When all the overhead costs for manufacturing a product are reported in one sum rather than individual items. This is used to show all the costs associated with producing a product.
Absorbed Cost Details
Absorbed Costs include anything that is a direct cost for producing a product and fixed overhead charges. It doesn't matter if the product was sold or not by the end of the reporting period. We've listed some of those potential costs below:
- Wages for people physically working on the product
- Raw materials for the product
- All overhead costs
When recording financials, absorbed costs will be in two separate categories. One is the fixed overhead costs of goods sold and the other is costs of goods still in inventory. Because of this, the inventory on the balance sheet will be higher while expenses on the income statement are lower.
The cost in inventory is then carried into the next reporting company period. However, the cost is listed as an asset on the balance sheet. Generally, standard accounting practices require accounts of absorbed costs when you're reporting externally.
Example of Absorbed Cost
XYZ, Inc. produced 10,000 chocolate cake mixes in the month of January. By the end of January 8,000 are sold while 2,000 remain in inventory. Each cake mix costs $5 in labor and materials needed to make the product. On top of that, it costs $20,000 in fixed overhead costs for each month the facility operates.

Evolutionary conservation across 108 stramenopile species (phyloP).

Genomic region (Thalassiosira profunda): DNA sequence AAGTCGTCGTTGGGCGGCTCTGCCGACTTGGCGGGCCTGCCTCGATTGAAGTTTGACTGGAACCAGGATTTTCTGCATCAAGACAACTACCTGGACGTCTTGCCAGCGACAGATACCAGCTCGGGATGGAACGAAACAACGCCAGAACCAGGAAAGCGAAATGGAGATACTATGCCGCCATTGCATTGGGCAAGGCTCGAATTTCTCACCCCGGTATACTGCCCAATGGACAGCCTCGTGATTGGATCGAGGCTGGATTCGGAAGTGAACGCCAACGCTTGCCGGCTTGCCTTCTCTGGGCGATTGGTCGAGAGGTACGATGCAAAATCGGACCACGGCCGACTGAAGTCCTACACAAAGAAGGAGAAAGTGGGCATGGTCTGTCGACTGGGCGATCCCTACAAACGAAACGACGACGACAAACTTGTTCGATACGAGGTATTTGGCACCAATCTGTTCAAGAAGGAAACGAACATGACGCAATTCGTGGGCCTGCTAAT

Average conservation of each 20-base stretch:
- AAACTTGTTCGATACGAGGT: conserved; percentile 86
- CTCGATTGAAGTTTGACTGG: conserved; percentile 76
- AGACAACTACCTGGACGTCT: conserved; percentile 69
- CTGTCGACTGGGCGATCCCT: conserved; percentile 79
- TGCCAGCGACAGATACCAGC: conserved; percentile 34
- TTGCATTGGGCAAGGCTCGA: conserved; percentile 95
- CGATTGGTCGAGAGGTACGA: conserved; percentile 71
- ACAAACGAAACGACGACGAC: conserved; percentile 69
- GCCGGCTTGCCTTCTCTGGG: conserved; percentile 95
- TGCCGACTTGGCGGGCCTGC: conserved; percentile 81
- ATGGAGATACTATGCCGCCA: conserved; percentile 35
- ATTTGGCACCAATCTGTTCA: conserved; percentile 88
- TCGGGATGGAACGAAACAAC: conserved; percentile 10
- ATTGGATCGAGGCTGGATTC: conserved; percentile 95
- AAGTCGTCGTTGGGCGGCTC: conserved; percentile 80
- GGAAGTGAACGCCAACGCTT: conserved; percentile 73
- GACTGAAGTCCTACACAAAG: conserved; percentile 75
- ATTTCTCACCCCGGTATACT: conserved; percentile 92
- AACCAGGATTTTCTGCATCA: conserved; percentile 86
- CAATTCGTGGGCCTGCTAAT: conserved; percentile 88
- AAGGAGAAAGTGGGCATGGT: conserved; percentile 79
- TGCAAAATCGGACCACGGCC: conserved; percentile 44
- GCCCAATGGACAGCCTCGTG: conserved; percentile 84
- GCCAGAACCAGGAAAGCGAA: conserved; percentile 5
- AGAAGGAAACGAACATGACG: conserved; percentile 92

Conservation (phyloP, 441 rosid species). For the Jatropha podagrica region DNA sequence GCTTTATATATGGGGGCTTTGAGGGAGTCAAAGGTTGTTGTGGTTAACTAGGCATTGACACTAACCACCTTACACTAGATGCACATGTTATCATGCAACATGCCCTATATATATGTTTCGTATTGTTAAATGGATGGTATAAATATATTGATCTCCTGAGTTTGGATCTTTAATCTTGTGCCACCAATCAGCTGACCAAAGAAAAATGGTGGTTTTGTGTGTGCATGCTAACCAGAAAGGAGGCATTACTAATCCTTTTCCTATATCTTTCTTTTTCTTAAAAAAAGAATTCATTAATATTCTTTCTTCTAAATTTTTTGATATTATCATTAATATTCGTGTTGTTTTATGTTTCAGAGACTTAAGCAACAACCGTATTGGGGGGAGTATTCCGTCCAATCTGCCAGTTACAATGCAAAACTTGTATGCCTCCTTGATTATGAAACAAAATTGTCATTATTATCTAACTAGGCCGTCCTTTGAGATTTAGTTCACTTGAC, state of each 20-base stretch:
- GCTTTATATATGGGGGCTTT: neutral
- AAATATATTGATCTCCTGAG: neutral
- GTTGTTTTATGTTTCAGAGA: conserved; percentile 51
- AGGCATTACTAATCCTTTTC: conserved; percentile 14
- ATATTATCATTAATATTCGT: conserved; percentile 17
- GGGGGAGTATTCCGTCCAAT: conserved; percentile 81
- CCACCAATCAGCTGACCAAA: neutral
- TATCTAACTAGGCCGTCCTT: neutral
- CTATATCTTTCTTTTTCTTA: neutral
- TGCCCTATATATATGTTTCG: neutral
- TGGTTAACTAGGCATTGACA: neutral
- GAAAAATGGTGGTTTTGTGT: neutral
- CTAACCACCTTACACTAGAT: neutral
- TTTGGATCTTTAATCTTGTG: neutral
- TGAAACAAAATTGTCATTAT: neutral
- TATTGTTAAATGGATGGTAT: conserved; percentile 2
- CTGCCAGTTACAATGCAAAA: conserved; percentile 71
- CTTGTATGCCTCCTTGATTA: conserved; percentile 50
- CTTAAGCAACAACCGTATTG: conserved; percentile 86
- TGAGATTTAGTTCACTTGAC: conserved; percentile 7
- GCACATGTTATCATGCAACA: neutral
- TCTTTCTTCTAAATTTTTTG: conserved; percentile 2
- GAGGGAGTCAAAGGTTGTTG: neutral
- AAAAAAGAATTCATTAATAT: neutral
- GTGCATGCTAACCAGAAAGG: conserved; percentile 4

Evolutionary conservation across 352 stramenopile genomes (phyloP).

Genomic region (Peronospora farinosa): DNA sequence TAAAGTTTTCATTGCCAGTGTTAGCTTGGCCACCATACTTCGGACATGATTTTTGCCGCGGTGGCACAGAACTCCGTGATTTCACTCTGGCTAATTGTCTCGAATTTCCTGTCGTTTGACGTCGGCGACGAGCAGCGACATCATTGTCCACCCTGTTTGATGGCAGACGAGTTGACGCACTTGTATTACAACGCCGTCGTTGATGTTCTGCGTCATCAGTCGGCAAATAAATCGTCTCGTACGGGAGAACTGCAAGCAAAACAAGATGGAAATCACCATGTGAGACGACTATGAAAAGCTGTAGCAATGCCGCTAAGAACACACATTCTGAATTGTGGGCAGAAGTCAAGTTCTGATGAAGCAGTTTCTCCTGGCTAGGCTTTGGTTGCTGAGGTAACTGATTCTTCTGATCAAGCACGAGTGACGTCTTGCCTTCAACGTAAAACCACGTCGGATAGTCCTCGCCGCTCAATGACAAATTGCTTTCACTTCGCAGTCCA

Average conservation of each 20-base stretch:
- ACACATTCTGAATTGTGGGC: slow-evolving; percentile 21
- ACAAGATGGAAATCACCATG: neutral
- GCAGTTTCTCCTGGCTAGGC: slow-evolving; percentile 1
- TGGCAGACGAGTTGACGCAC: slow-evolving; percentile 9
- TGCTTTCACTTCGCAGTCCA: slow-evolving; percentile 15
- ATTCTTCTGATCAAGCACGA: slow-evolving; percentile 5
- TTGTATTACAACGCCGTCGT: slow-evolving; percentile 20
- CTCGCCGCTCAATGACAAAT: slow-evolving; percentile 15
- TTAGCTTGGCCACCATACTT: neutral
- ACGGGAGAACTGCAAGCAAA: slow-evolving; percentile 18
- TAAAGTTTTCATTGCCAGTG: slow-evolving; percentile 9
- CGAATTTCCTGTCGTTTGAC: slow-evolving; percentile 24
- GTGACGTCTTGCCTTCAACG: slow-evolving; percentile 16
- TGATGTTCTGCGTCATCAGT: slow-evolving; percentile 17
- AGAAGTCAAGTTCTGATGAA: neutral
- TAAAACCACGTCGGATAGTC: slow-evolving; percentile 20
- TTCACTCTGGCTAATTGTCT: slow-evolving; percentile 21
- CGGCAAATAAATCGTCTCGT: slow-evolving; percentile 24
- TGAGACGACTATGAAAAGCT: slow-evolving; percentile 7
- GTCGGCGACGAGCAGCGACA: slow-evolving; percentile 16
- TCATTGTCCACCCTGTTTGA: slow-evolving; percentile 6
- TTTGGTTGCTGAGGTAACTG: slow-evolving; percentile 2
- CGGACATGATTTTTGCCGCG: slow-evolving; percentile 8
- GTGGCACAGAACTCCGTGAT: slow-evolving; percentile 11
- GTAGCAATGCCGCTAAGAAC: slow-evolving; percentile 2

Using the absorbed cost method the company will add $2 to each cake mix for fixed overhead costs ($20,000 total for the 10,000 cake mixes produced in January). The total absorbed cost per cake mix is $7 ($5 in labor and materials plus $2 in fixed overhead costs). The total cost of goods sold is $56,000 ($7 total cost per cake mix by 8,000 cake mixes sold). If you take the $7 total cost per cake mix and multiply it by the 2,000 cake mixes still in inventory, the ending inventory will be $14,000.
Absorbed Cost vs Variable Cost
You can tell that absorbed cost is different from variable cost because the former will split the fixed overhead costs across all the product units made in the reporting period. This split means that the overhead cost is broken down into a per-unit amount. The absorbed cost is reported in two different categories: cost of goods sold and goods still in inventory.
On the other hand, the variable cost lumps all the fixed overhead costs together. This results in no per-unit amount and the fixed overhead costs are combined into one line item on reports.
Pros and Cons of Absorbed Cost
Absorbed cost assures more accurate accounting for inventory at the end of the reporting period. This is because the expenses associated with the inventory are connected to the full cost of the inventory still on hand. Also, more expenses are included in unsold products. That means the expenses reported in the current period on the income statement are lower.
Absorbed cost is not a good method to use when trying to determine changes in pricing. In addition, absorbed cost creates the false image that simply producing more will increase net income. Fixed costs are spread over all the units produced. As your production volume increases, the fixed overhead cost will go down and the net income goes up.